Classical Christian belief includes, in the first place, the belief that there is such a person as God. God is That person, that is, a being with intellect and will. A person has (or can have) knowledge and belief, but also affections, loves, and hates; a person, furthermore, also has or can have intentions, and can act so as to fulfill them. God has all of these qualities and has some (knowledge, power, and love, for example) to the maximal degree. God is thus all-knowing and all-powerful; he is also perfectly good and wholly loving. Still further, he has created the universe and constantly upholds and providentially guides it. This is the theistic component of Christian belief. But there is also the uniquely Christian component: that we human beings are somehow mired in rebellion and sin, that we consequently require deliverance and salvation, and that God has arranged for that deliverance through the sacrificial suffering, death, and resurrection of Jesus Christ, who was both a man and also the second member of the Trinity, the uniquely divine son of God.
Warranted Christian Belief, (New York: Oxford University Press, 2000), p. 62.
In God and Other Minds, I argued first that the theistic proofs or arguments do not succeed. In evaluating these arguments I employed a traditional but wholly improper standard: I took it that these arguments are successful only if they start from propositions that compel assent from every honest and intelligent person and proceed majestically to their conclusion by way of forms of argument that can be rejected only on pain of insincerity or irrationality. Naturally enough, I joined the contemporary chorus in holding that none of the traditional arguments was successful. (I failed to note that no philosophical arguments of any consequence meets that standard; hence the fact that theistic arguments do not is of less significance than I thought.) I then argued that the objections to theistic belief are equally unimpressive; in particular, the deductive argument from evil (the argument that there is a contradiction between the existence of God and the existence of evil), I said, is entirely unsuccessful. So I saw, as I thought, that neither the arguments for the existence of God nor the arguments against it are conclusive.
Alvin Plantinga on Theologians said...
Warranted Christian Belief, (New York: Oxford University Press, 2000), p. 39.
[A] theologian who does not believe in God is like a mountaineer for whom it is an open question whether there are any mountains or a plumber agnostic about pipes: a beguiling spectacle, but hard to take seriously.
Phillip E. Johnson on Einstein said...
The Wedge of Truth (Downers Grove, IL: InterVarsity Press, 2000), p. 92.
Probably the best way to explain why some theistic modernists are enthusiastic not only about evolution but specifically about unguided evolution is to start with Albert Einstein, who famously commented that "Science without religion is lame; religion without science is blind." Einstein's frequently quoted references to God can give the unwary the impression that he believed in a supernatural creator, and this misunderstanding is exploited by Darwinists who want to reassure the religious public that scientists can be religious too. There is an enormous difference, however, between the God of traditional biblical religion and a metaphorical "God" which is merely a reverent way of referring to the laws of nature or of giving a spiritual dimension to human reason. Einstein did not believe in a personal God but in what he called "Spinoza's God," an impersonal principle behind the laws.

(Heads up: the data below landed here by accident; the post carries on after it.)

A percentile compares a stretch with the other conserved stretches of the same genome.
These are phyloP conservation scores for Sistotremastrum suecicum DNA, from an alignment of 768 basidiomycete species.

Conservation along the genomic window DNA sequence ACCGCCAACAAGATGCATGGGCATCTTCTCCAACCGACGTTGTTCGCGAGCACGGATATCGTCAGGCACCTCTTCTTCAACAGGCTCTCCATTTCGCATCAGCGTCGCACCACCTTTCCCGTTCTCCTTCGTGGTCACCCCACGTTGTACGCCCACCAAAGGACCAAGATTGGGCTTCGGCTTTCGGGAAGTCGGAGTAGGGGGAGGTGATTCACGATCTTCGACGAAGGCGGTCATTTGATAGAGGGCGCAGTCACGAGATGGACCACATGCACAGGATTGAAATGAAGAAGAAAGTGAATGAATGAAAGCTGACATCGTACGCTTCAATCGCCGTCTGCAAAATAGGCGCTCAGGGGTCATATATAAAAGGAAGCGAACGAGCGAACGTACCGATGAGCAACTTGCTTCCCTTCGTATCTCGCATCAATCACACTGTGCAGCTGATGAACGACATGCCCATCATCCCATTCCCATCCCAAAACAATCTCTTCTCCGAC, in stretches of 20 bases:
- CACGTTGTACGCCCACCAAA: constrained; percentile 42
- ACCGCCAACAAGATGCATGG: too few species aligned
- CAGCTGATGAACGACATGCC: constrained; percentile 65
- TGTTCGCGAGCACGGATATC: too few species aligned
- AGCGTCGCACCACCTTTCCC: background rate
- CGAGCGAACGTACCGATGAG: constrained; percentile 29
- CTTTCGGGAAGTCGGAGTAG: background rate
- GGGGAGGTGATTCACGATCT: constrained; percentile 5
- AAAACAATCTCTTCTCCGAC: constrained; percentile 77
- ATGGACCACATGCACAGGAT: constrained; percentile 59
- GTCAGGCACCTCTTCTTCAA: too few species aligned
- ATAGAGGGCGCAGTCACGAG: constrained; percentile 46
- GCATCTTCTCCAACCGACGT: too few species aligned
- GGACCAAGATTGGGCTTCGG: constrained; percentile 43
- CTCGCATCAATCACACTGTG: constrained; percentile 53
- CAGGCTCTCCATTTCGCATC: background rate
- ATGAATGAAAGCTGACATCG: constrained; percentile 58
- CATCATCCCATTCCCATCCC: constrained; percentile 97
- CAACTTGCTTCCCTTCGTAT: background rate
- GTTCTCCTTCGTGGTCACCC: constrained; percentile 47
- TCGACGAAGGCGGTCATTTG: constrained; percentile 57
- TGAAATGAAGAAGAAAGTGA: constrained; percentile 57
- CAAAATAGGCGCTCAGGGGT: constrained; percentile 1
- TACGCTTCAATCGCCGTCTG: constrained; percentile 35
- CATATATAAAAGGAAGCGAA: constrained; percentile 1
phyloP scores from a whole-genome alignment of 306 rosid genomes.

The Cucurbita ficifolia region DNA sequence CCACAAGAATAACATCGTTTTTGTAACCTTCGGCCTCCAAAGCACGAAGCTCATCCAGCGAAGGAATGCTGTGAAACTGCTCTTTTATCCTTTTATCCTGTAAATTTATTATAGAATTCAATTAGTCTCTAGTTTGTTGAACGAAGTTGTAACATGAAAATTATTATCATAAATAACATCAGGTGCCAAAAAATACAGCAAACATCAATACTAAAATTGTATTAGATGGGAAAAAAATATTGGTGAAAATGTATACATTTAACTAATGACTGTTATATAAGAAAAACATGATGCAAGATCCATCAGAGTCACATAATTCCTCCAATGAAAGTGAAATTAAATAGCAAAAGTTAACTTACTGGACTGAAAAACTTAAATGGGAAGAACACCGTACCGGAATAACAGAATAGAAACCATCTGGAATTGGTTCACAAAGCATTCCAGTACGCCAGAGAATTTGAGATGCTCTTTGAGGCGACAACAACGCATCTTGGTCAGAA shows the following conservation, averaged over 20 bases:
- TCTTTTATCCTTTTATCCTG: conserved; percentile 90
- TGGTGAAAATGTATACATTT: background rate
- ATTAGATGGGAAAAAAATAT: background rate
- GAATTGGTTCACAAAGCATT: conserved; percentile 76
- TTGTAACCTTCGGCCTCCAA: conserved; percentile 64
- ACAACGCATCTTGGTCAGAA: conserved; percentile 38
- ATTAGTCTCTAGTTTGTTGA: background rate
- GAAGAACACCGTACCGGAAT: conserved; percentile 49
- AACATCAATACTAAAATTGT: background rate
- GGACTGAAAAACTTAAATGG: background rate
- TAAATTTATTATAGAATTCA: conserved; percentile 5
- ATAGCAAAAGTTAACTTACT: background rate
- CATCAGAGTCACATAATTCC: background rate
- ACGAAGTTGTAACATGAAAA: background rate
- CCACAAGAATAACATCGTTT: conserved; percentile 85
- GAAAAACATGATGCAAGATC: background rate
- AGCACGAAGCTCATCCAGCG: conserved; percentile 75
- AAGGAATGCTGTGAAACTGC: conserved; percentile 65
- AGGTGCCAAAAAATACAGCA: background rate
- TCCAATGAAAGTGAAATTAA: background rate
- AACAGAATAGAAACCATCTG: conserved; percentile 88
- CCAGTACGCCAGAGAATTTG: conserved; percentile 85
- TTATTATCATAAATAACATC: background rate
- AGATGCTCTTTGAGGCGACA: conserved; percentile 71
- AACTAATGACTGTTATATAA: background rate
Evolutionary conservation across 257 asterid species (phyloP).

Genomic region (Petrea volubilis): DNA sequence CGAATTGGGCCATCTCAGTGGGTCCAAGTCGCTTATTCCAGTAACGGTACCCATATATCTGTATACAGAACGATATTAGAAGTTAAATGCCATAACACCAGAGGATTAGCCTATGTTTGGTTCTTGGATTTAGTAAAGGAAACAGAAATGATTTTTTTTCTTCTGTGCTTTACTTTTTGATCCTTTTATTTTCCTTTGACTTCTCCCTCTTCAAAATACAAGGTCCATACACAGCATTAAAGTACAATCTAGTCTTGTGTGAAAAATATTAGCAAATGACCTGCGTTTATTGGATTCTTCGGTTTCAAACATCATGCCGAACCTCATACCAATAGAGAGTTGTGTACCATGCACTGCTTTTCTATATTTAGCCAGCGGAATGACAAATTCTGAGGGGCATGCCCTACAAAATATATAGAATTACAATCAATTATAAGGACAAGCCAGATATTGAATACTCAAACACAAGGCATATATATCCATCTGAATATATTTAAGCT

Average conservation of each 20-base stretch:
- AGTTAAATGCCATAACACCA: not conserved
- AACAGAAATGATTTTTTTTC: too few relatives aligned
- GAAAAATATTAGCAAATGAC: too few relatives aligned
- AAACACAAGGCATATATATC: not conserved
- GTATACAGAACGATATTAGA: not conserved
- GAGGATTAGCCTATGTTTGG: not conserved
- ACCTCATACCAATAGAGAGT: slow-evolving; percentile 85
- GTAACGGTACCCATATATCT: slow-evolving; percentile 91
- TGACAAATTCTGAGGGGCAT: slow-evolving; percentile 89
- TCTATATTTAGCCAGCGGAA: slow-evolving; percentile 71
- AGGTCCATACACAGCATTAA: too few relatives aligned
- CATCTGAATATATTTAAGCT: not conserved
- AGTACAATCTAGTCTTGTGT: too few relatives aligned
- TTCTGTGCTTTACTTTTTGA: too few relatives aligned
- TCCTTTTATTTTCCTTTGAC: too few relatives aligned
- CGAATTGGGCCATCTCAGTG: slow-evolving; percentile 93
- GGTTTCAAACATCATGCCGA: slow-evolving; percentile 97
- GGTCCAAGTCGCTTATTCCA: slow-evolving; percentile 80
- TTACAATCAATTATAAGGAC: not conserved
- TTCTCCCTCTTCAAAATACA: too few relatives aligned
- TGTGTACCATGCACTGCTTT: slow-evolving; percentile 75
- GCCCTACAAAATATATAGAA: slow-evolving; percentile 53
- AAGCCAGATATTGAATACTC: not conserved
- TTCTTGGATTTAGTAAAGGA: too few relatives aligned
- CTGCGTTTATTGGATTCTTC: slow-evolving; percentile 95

Gene Edward Veith on Cosmology said...
World Magazine (May 1, 1999), p. 26
Scientific evidence for the "Big Bang" becomes more and more theological. According to "cosmic inflation" cosmology, as Mr. Easterbrook explains it, "the entire universe popped out of a point with no content and no dimensions, essentially expanding instantaneously to cosmological size. Now being taught at Stanford, the Massachusetts Institute of Technology and other top schools, this explanation of the beginning of the universe bears haunting similarity to the traditional theological notion of creation ex nihilo, "out of nothing".
Dallas Willard on God and Space said...
The Divine Conspiracy (San Francisco: Harper Collins, 1998), p. 74.
Confusing God with his historical manifestations in space may have caused some to think that God is a Wizard-of-Oz or Sistine-Chapel kind of being sitting at a location very remote from us. The universe is then presented as, chiefly, a vast empty space with a humanoid God and a few angels rattling around in it, while several billion human beings crawl through the tiny cosmic interval of human history on an oversized clod of dirt circling an insignificant star. ¶ But the response to this mistake has led many to say that God is not in space at all, not that "old man in the sky," but instead is "in" the human heart. And that sounds nice, but it really does not help. In fact, it just makes matters worse. "In my heart" easily becomes "in my imagination." And, in any case, the question of God's relation to space and the physical world remains unresolved. If he is not in space at all, he is not in human life, which is lived in space. Those vast oceans of "empty space" just sit there glowering at the human "heart" realm where God has, supposedly, taken refuge from science and the real world.